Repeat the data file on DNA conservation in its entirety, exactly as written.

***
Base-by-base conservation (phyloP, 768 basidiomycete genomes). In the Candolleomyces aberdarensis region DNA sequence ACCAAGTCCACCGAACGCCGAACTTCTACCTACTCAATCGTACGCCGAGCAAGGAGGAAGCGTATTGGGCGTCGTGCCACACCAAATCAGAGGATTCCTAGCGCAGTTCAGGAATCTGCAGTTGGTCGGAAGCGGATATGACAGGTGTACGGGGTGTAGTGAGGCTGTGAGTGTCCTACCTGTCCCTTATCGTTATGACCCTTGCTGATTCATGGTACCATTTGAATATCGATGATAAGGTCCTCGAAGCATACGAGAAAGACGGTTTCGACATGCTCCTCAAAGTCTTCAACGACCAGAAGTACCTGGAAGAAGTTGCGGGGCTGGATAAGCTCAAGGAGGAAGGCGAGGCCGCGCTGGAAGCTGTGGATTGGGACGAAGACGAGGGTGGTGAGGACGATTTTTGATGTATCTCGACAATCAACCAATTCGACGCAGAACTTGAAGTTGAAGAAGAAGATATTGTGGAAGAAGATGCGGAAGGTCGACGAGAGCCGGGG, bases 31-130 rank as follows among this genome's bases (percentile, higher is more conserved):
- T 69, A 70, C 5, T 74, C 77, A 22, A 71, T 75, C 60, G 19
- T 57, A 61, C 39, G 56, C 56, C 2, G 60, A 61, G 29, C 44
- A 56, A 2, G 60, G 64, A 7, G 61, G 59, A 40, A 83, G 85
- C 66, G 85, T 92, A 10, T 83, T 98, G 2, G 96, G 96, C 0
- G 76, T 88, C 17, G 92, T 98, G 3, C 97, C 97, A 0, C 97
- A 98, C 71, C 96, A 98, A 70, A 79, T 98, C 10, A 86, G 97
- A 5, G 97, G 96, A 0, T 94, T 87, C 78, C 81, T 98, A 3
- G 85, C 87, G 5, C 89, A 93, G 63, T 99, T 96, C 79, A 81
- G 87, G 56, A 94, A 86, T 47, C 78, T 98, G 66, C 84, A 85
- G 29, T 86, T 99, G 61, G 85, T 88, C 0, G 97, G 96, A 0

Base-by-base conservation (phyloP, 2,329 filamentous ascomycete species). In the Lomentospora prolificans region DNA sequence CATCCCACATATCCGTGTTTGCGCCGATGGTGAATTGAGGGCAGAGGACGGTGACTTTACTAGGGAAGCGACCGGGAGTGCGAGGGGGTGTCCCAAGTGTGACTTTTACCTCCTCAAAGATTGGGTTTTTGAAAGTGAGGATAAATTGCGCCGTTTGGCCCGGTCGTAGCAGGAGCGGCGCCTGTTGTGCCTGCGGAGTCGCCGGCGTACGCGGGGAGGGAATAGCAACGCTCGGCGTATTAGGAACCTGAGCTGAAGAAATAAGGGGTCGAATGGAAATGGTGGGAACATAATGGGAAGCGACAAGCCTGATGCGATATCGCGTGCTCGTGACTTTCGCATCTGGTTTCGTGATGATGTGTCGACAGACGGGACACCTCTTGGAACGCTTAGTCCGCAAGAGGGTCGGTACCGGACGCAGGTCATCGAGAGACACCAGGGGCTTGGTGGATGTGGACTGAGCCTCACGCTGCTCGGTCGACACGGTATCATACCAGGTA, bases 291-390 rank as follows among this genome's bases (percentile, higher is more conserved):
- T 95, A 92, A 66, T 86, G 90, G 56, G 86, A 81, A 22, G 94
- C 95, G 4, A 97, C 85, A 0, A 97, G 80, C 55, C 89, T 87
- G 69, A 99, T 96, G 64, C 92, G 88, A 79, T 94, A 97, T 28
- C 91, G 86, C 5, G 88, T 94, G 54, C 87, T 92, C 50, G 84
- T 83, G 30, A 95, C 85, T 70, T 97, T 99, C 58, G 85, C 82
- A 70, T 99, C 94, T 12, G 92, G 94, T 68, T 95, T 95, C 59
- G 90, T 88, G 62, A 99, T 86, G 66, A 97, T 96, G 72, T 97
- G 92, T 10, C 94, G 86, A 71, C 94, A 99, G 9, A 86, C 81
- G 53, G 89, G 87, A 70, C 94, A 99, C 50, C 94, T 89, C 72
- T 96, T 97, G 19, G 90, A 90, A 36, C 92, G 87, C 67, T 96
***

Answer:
Base-by-base conservation (phyloP, 768 basidiomycete genomes). In the Candolleomyces aberdarensis region DNA sequence ACCAAGTCCACCGAACGCCGAACTTCTACCTACTCAATCGTACGCCGAGCAAGGAGGAAGCGTATTGGGCGTCGTGCCACACCAAATCAGAGGATTCCTAGCGCAGTTCAGGAATCTGCAGTTGGTCGGAAGCGGATATGACAGGTGTACGGGGTGTAGTGAGGCTGTGAGTGTCCTACCTGTCCCTTATCGTTATGACCCTTGCTGATTCATGGTACCATTTGAATATCGATGATAAGGTCCTCGAAGCATACGAGAAAGACGGTTTCGACATGCTCCTCAAAGTCTTCAACGACCAGAAGTACCTGGAAGAAGTTGCGGGGCTGGATAAGCTCAAGGAGGAAGGCGAGGCCGCGCTGGAAGCTGTGGATTGGGACGAAGACGAGGGTGGTGAGGACGATTTTTGATGTATCTCGACAATCAACCAATTCGACGCAGAACTTGAAGTTGAAGAAGAAGATATTGTGGAAGAAGATGCGGAAGGTCGACGAGAGCCGGGG, bases 31-130 rank as follows among this genome's bases (percentile, higher is more conserved):
- T 69, A 70, C 5, T 74, C 77, A 22, A 71, T 75, C 60, G 19
- T 57, A 61, C 39, G 56, C 56, C 2, G 60, A 61, G 29, C 44
- A 56, A 2, G 60, G 64, A 7, G 61, G 59, A 40, A 83, G 85
- C 66, G 85, T 92, A 10, T 83, T 98, G 2, G 96, G 96, C 0
- G 76, T 88, C 17, G 92, T 98, G 3, C 97, C 97, A 0, C 97
- A 98, C 71, C 96, A 98, A 70, A 79, T 98, C 10, A 86, G 97
- A 5, G 97, G 96, A 0, T 94, T 87, C 78, C 81, T 98, A 3
- G 85, C 87, G 5, C 89, A 93, G 63, T 99, T 96, C 79, A 81
- G 87, G 56, A 94, A 86, T 47, C 78, T 98, G 66, C 84, A 85
- G 29, T 86, T 99, G 61, G 85, T 88, C 0, G 97, G 96, A 0

Base-by-base conservation (phyloP, 2,329 filamentous ascomycete species). In the Lomentospora prolificans region DNA sequence CATCCCACATATCCGTGTTTGCGCCGATGGTGAATTGAGGGCAGAGGACGGTGACTTTACTAGGGAAGCGACCGGGAGTGCGAGGGGGTGTCCCAAGTGTGACTTTTACCTCCTCAAAGATTGGGTTTTTGAAAGTGAGGATAAATTGCGCCGTTTGGCCCGGTCGTAGCAGGAGCGGCGCCTGTTGTGCCTGCGGAGTCGCCGGCGTACGCGGGGAGGGAATAGCAACGCTCGGCGTATTAGGAACCTGAGCTGAAGAAATAAGGGGTCGAATGGAAATGGTGGGAACATAATGGGAAGCGACAAGCCTGATGCGATATCGCGTGCTCGTGACTTTCGCATCTGGTTTCGTGATGATGTGTCGACAGACGGGACACCTCTTGGAACGCTTAGTCCGCAAGAGGGTCGGTACCGGACGCAGGTCATCGAGAGACACCAGGGGCTTGGTGGATGTGGACTGAGCCTCACGCTGCTCGGTCGACACGGTATCATACCAGGTA, bases 291-390 rank as follows among this genome's bases (percentile, higher is more conserved):
- T 95, A 92, A 66, T 86, G 90, G 56, G 86, A 81, A 22, G 94
- C 95, G 4, A 97, C 85, A 0, A 97, G 80, C 55, C 89, T 87
- G 69, A 99, T 96, G 64, C 92, G 88, A 79, T 94, A 97, T 28
- C 91, G 86, C 5, G 88, T 94, G 54, C 87, T 92, C 50, G 84
- T 83, G 30, A 95, C 85, T 70, T 97, T 99, C 58, G 85, C 82
- A 70, T 99, C 94, T 12, G 92, G 94, T 68, T 95, T 95, C 59
- G 90, T 88, G 62, A 99, T 86, G 66, A 97, T 96, G 72, T 97
- G 92, T 10, C 94, G 86, A 71, C 94, A 99, G 9, A 86, C 81
- G 53, G 89, G 87, A 70, C 94, A 99, C 50, C 94, T 89, C 72
- T 96, T 97, G 19, G 90, A 90, A 36, C 92, G 87, C 67, T 96